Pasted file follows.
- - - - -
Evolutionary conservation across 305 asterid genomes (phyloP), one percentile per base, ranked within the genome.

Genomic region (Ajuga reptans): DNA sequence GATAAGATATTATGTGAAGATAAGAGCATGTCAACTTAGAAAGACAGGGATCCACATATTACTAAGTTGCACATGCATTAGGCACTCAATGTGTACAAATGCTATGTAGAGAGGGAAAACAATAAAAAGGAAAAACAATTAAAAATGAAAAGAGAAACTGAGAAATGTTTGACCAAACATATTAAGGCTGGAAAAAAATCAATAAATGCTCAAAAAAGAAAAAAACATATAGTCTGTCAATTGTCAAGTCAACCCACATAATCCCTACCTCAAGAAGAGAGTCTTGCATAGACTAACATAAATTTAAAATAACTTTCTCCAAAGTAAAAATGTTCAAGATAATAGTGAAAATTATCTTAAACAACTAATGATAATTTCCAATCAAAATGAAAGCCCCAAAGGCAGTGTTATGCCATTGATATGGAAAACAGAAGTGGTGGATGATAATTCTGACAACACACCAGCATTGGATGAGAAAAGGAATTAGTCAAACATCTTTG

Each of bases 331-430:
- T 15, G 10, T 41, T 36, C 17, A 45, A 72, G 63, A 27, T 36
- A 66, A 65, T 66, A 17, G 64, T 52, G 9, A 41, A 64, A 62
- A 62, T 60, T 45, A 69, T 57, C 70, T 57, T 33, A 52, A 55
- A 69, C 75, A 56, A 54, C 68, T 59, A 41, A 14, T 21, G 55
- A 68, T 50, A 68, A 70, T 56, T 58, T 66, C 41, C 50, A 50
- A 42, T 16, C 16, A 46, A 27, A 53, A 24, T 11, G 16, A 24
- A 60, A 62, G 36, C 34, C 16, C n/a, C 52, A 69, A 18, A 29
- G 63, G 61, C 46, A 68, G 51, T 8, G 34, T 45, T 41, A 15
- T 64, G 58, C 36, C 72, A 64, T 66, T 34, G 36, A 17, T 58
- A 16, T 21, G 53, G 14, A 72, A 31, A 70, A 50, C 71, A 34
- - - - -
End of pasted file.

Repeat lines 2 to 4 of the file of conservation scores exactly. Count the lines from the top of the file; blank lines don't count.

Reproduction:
Genomic region (Ajuga reptans): DNA sequence GATAAGATATTATGTGAAGATAAGAGCATGTCAACTTAGAAAGACAGGGATCCACATATTACTAAGTTGCACATGCATTAGGCACTCAATGTGTACAAATGCTATGTAGAGAGGGAAAACAATAAAAAGGAAAAACAATTAAAAATGAAAAGAGAAACTGAGAAATGTTTGACCAAACATATTAAGGCTGGAAAAAAATCAATAAATGCTCAAAAAAGAAAAAAACATATAGTCTGTCAATTGTCAAGTCAACCCACATAATCCCTACCTCAAGAAGAGAGTCTTGCATAGACTAACATAAATTTAAAATAACTTTCTCCAAAGTAAAAATGTTCAAGATAATAGTGAAAATTATCTTAAACAACTAATGATAATTTCCAATCAAAATGAAAGCCCCAAAGGCAGTGTTATGCCATTGATATGGAAAACAGAAGTGGTGGATGATAATTCTGACAACACACCAGCATTGGATGAGAAAAGGAATTAGTCAAACATCTTTG

Each of bases 331-430:
- T 15, G 10, T 41, T 36, C 17, A 45, A 72, G 63, A 27, T 36